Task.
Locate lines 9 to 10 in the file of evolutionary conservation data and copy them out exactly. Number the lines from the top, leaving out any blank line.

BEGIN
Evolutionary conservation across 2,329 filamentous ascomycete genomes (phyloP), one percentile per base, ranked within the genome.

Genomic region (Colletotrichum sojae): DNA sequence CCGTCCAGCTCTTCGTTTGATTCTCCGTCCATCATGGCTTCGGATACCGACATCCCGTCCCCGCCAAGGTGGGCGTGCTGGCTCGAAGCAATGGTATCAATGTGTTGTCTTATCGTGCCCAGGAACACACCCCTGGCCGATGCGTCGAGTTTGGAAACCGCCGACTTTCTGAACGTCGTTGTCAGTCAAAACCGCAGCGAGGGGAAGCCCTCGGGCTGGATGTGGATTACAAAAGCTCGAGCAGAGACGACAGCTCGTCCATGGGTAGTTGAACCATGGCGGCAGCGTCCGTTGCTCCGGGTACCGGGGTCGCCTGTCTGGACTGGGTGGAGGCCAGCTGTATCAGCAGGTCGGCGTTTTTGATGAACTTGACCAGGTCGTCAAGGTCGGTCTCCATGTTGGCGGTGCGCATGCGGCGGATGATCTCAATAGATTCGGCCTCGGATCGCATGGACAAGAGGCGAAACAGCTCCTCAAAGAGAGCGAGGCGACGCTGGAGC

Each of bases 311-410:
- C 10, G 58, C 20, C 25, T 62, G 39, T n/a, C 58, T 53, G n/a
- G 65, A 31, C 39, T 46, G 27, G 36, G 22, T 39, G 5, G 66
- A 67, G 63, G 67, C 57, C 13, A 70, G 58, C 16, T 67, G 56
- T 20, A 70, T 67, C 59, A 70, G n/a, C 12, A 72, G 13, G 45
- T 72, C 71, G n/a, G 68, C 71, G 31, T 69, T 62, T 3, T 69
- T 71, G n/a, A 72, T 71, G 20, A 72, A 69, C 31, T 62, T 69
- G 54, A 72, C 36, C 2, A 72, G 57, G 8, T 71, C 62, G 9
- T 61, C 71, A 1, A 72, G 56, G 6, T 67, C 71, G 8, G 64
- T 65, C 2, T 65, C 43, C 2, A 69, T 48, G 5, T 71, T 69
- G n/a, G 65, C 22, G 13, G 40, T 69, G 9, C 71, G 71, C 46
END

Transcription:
- T 71, G n/a, A 72, T 71, G 20, A 72, A 69, C 31, T 62, T 69
- G 54, A 72, C 36, C 2, A 72, G 57, G 8, T 71, C 62, G 9